Agricultural Communications, Purdue University
An electronic newsletter with communication tips and information
My assignment (suggested by Dorothy Faber, Switzerland County) was to explain to you, gentle readers, in 400 words or less, when to spell out numbers and when to use numerals. Well, my first two sentences are a start.
Spell out numbers when they begin a sentence--no matter how large or small the number--unless a year is being identified. For example: 1984 was the best year of my life.
Numbers in the millions, billions, trillions, etc., are a special case. Use numerals when writing in such grandiose terms. If you're tempted to use such a large number at the beginning of a sentence, recast the sentence so that it does not begin with the number.
Wrong: 6 million people saw last night's game on television.
Right: More than 6 million people saw last night's game.
Exception: In casual expressions, it's all right to omit the numerals. For example: She's one in a million. If I've told you once, I've told you a thousand times.
Of course, there are hundreds of other special cases and exceptions to the rules I've listed here. When all else fails, two excellent resources to consult are "The Associated Press Stylebook and Libel Manual" and "The Chicago Manual of Style."
You can avoid appearing thoughtless when you use your cellular phone if you:
Excuse yourself when you get a call in a restaurant or meeting and find a private place to take the call. Reason: Most people tend to talk louder on a cellular phone, and that can annoy others. Also, it may embarrass listeners because they may feel they're eavesdropping.
Use the vibration function -- if your phone has one -- instead of letting it buzz or ring.
Invest in a hands-free device if you must talk on the phone while driving. You may be able to control your vehicle and handle a phone at the same time, but seeing you do it worries other motorists.
Heed instructions about using your phone on an aircraft. If you're thinking that one important call won't hurt, just ask yourself: "Is this call vital enough to interfere with the plane's guidance and communication gear?"
Ask a host for permission to take a call in the person's office or home. And if you must take a call when you're with strangers -- or friends -- acknowledge their presence by apologizing first.
Source: John M. Grund, writing in "Oregon Business," 610 S.W. Broadway, Portland, OR 97205.
Reprinted with permission from: "Communication Briefings" (Volume 16, Number 3, January 1997) 1101 King Street, Suite 110, Alexandria, VA 22314.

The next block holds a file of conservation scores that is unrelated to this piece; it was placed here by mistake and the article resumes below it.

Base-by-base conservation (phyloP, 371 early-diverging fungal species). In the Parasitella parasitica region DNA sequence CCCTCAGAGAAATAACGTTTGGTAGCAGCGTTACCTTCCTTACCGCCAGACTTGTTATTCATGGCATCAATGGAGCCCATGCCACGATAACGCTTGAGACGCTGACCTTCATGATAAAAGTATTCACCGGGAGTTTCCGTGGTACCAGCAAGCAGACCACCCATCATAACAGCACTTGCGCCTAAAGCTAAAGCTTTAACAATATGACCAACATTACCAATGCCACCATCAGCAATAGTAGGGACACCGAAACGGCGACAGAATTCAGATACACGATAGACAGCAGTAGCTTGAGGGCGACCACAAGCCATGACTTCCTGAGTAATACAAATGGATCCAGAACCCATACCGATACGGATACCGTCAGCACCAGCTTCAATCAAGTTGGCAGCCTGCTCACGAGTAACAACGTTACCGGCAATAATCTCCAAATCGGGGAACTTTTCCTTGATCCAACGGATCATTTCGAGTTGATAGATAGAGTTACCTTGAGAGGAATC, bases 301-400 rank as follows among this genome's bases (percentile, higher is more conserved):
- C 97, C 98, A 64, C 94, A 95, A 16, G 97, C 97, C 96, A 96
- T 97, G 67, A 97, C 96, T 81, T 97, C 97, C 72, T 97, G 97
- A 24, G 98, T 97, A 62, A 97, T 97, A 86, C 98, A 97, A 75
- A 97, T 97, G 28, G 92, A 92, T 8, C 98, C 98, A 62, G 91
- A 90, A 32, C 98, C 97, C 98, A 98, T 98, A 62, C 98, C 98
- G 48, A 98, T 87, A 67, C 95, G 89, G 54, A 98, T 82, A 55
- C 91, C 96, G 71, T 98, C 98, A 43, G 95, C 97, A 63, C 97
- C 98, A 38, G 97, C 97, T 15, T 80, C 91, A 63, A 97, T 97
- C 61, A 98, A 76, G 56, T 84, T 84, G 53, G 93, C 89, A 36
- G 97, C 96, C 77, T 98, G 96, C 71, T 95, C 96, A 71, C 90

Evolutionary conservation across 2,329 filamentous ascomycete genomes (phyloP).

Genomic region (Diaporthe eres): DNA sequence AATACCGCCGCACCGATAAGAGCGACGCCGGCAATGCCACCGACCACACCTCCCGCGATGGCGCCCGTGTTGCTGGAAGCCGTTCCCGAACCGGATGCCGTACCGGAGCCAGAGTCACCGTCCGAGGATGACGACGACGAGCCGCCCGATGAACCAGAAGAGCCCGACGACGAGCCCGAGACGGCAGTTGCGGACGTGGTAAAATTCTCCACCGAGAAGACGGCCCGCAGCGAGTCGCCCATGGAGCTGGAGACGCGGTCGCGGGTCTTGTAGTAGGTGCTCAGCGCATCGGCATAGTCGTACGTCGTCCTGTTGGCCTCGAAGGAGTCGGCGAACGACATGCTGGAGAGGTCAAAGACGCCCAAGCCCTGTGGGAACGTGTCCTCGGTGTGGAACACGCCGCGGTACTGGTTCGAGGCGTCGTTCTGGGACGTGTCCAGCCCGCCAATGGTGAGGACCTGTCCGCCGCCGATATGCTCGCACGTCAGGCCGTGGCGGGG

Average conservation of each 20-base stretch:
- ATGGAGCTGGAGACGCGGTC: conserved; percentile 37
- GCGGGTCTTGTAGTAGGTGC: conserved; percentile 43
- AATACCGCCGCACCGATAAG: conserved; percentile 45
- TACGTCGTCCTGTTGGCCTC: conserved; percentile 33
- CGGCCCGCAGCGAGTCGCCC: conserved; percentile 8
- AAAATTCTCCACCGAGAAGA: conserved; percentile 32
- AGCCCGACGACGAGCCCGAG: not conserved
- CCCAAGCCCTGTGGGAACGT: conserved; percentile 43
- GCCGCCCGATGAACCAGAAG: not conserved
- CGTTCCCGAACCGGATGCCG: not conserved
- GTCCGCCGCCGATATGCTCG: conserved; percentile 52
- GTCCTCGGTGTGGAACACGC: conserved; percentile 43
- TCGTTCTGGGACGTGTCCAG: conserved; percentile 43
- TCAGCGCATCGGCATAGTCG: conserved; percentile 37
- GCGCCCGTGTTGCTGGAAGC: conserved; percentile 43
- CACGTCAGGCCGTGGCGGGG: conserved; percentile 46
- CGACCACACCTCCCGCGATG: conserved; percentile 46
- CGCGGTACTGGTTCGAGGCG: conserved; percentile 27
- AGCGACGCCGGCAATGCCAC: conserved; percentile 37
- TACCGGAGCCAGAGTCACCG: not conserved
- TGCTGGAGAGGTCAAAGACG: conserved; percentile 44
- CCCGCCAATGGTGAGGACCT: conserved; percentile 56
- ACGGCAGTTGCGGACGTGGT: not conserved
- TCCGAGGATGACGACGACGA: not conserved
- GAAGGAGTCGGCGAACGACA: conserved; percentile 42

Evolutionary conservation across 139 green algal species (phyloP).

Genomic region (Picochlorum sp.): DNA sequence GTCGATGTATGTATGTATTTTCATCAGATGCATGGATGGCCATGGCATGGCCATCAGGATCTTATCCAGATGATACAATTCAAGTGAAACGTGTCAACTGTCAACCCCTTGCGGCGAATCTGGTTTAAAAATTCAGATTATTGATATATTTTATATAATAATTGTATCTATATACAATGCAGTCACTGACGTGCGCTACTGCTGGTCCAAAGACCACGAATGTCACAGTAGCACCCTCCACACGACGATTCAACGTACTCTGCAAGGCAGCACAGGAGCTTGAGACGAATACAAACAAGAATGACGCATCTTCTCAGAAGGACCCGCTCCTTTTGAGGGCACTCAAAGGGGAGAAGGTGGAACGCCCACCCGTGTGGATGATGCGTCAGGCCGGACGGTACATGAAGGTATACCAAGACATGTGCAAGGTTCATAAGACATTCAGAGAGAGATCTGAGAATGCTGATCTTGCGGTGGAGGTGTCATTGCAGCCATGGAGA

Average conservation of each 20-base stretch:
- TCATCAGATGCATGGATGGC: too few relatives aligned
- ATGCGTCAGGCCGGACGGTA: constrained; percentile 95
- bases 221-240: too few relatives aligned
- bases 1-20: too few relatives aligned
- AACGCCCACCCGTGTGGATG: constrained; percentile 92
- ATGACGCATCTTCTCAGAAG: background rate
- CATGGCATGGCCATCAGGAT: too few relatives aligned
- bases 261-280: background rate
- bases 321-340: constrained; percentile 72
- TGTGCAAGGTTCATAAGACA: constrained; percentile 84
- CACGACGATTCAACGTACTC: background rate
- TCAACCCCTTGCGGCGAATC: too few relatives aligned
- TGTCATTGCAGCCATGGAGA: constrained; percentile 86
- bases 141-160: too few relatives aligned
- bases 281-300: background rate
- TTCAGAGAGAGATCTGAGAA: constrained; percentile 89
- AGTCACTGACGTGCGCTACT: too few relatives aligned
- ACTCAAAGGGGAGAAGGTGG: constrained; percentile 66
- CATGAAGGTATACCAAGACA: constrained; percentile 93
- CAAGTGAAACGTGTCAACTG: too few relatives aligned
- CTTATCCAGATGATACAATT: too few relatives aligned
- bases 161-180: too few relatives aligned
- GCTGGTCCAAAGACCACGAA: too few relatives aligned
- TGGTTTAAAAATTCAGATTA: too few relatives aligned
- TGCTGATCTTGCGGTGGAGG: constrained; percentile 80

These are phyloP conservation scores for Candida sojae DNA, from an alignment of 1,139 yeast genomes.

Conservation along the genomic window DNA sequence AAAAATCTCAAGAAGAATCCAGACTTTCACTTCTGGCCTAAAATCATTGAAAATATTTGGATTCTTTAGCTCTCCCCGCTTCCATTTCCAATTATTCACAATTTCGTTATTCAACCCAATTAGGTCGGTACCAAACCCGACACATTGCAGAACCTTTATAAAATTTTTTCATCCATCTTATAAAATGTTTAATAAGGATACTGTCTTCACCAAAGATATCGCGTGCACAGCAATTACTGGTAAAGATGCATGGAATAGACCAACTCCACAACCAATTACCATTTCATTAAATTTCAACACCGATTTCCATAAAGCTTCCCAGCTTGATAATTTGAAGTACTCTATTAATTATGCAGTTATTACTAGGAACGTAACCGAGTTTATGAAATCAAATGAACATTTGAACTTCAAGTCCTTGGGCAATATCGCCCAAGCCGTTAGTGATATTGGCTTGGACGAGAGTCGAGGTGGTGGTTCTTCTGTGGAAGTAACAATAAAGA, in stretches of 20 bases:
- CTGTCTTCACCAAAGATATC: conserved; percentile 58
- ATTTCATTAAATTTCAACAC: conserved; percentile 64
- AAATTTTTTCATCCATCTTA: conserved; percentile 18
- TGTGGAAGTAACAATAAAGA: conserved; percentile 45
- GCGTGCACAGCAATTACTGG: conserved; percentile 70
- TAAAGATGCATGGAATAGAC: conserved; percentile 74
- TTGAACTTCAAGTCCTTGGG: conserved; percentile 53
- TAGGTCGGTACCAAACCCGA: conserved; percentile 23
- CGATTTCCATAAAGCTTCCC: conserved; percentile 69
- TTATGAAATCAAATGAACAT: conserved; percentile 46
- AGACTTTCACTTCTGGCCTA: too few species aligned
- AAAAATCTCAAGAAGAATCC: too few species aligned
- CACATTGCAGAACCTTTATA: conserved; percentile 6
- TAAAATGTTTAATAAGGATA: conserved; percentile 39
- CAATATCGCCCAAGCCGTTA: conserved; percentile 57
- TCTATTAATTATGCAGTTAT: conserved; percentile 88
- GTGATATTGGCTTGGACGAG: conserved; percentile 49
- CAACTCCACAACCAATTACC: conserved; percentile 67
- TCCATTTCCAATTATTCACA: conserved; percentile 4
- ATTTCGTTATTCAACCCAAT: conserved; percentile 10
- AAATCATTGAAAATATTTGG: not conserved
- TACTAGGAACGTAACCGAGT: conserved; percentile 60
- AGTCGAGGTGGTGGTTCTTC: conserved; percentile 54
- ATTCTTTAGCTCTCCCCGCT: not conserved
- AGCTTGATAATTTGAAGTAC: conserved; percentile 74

It fills your mailbox. It wastes your time. Maybe it's an advertisement for the latest gizmo or a sales pitch for a sure-fire, get-rich scheme. It's electronic junk mail, AKA "spam."
Spam comes from unscrupulous and aggressive advertisers who blanket-ship e-mail advertisements to masses of individuals or post advertisements on newsgroups. It's getting to be a big problem, especially for those with private Internet Service Providers (ISPs) and on-line services such as AOL and Compuserve.
Deleting spam is probably your first response, but perhaps not the best one. You may get rid of the first pesky e-mail, only to discover that your e-mail address has been sold by a bulk e-mail provider to any number of advertisers.
One ingenious method some companies use to get your address is to employ software that scans Internet newsgroups. The software captures the e-mail addresses of those posting messages, and these addresses are added to the list of people to whom advertisements are sent.
What can you do about unwanted, invasive Internet advertising?
Of course, don't ever buy anything advertised by mass, unsolicited bulk e-mail. This just rewards these Internet predators.
Try a preemptive strategy. Protect your e-mail address. Take some precautions such as not giving your e-mail address on Web Pages or avoiding posting messages on newsgroups on the Internet. There are programs and methods to allow you to thwart spammers while you surf the Web and use newsgroups. (See URLs below for details.)
Some experts suggest that if you want to post messages to newsgroups or want to interact on Web pages, you should acquire a throw-away e-mail address. This address would be a decoy to protect you from unscrupulous sorts who send you junk messages.
When you do receive junk e-mail, the best tactic is to reply with a brief message stating that you want your name removed from their e-mail list. Most e-mail solicitations have instructions on how to have your name removed. You may have to wade through their advertisement to get these instructions, but it could protect you from further intrusions.
To learn more about spamming and how to stop it, check out the following Web Sites:
And, in the next issue, look for more proactive ways to stop spam attacks.
"Into" and "in to" can be confusing. After all, they look the same, except that "into" is one word. But they have different meanings.
"Into" has to do with motion from outside to inside. Direction is implied.
Example: She went into the store.
The two-word phrase "in to" combines two meanings. It has to do with direction AND purpose, with going "in" somewhere "to" do something.
Example: She went in to buy milk.
Thanks to Roberta Edgington, Lake County, for suggesting this topic. If there's a grammar (or usage) trap you'd like me to discuss or you have a tip that will help the rest of us avoid one, please let me know.
We want to hear from you. Do you have a communication question? Do you have a comment on this issue of "On Target"? If so, please e-mail any of our writers.
It is the policy of the Department of Agricultural Communication Service of Purdue University that all persons shall have equal opportunity and access to its programs and facilities without regard to race, color, sex, religion, national origin, age or disability. Purdue University is an Affirmative Action employer. These materials may be available in alternative formats.